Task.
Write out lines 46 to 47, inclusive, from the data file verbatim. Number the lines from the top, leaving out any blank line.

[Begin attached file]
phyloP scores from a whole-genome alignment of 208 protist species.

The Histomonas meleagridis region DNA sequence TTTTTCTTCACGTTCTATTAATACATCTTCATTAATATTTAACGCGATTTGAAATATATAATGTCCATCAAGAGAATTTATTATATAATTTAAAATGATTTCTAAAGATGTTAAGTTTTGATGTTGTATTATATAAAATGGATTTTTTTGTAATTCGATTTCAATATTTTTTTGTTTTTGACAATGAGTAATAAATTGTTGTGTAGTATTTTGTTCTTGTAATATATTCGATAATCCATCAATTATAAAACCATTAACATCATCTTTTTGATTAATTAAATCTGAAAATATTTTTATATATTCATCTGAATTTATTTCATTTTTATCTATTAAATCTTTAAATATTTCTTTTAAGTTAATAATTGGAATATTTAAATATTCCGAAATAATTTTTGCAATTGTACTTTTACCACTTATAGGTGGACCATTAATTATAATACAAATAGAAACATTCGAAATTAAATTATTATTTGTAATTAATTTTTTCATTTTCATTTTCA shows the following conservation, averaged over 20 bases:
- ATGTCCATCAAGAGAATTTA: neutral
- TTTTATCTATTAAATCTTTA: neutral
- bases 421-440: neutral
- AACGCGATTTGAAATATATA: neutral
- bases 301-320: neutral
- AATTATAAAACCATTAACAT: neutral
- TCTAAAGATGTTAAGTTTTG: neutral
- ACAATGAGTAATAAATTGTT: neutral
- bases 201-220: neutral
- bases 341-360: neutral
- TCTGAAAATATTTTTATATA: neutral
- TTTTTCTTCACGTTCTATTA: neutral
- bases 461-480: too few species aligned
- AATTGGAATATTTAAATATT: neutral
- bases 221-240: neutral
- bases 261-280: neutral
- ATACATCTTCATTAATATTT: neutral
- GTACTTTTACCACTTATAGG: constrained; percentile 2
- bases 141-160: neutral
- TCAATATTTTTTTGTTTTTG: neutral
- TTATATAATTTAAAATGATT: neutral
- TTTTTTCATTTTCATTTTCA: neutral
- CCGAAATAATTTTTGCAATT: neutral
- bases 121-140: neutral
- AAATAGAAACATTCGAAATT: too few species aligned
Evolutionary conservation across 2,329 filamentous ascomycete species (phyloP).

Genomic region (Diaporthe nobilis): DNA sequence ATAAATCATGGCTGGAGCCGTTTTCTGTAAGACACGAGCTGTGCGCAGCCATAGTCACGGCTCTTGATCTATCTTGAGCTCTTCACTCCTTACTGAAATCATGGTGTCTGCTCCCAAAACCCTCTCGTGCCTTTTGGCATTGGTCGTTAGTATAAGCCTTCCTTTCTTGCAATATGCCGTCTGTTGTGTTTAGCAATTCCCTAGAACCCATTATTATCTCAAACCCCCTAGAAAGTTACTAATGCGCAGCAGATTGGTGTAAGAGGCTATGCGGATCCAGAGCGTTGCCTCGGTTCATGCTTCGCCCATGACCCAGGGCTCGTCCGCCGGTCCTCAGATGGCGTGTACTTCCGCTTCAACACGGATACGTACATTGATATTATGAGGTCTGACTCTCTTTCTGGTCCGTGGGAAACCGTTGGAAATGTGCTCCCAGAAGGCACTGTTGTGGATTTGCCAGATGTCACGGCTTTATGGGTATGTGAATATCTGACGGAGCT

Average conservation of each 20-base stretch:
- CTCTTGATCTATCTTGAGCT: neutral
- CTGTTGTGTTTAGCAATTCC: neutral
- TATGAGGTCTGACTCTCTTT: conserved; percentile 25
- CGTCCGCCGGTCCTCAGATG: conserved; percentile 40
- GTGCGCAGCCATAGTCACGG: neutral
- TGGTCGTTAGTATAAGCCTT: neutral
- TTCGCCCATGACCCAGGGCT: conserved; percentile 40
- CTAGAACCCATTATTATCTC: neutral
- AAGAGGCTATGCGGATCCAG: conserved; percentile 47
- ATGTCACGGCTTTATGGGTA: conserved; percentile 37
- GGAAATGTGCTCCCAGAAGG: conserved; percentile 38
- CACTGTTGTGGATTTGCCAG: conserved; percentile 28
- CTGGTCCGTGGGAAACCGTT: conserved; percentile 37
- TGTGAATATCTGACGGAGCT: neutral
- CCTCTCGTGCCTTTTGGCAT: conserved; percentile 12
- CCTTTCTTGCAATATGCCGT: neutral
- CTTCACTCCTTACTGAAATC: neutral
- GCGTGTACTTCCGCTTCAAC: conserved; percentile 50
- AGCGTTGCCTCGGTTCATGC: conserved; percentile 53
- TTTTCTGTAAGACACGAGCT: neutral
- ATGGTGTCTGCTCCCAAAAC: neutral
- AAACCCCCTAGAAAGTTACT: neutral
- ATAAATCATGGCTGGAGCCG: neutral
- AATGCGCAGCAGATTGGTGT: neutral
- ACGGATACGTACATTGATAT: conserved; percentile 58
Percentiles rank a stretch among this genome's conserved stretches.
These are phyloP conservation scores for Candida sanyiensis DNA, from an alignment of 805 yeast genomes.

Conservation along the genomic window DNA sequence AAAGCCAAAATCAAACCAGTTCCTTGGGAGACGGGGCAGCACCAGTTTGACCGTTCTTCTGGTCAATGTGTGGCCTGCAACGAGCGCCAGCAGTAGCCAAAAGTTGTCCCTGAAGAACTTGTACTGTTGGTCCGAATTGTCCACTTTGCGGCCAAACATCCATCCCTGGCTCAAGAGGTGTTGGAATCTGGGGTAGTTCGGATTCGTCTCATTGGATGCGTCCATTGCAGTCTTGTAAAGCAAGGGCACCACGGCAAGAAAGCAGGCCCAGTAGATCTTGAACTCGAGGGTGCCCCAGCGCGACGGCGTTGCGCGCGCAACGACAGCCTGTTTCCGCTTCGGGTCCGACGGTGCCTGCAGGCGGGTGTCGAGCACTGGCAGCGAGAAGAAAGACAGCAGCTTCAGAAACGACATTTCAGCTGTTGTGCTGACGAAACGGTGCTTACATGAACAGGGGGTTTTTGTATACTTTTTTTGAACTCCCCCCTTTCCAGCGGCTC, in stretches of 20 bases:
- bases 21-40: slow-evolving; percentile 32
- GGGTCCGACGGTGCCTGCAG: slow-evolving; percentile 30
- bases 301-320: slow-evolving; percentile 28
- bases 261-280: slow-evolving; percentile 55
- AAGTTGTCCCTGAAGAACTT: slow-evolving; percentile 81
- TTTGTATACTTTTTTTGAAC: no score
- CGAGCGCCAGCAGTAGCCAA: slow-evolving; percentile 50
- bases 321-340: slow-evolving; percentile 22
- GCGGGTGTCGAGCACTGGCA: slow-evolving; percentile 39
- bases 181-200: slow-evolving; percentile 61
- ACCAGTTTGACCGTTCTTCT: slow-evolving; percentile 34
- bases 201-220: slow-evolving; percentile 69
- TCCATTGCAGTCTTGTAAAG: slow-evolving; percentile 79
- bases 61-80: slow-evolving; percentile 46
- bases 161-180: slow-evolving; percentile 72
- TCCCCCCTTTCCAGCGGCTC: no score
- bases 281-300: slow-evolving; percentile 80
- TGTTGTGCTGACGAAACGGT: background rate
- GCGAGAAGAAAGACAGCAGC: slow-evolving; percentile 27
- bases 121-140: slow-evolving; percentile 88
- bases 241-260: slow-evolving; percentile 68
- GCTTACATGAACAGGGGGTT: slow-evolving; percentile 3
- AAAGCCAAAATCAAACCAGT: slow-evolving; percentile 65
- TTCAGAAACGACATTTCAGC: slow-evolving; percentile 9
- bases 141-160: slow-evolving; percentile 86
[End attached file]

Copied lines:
- CCTTTCTTGCAATATGCCGT: neutral
- CTTCACTCCTTACTGAAATC: neutral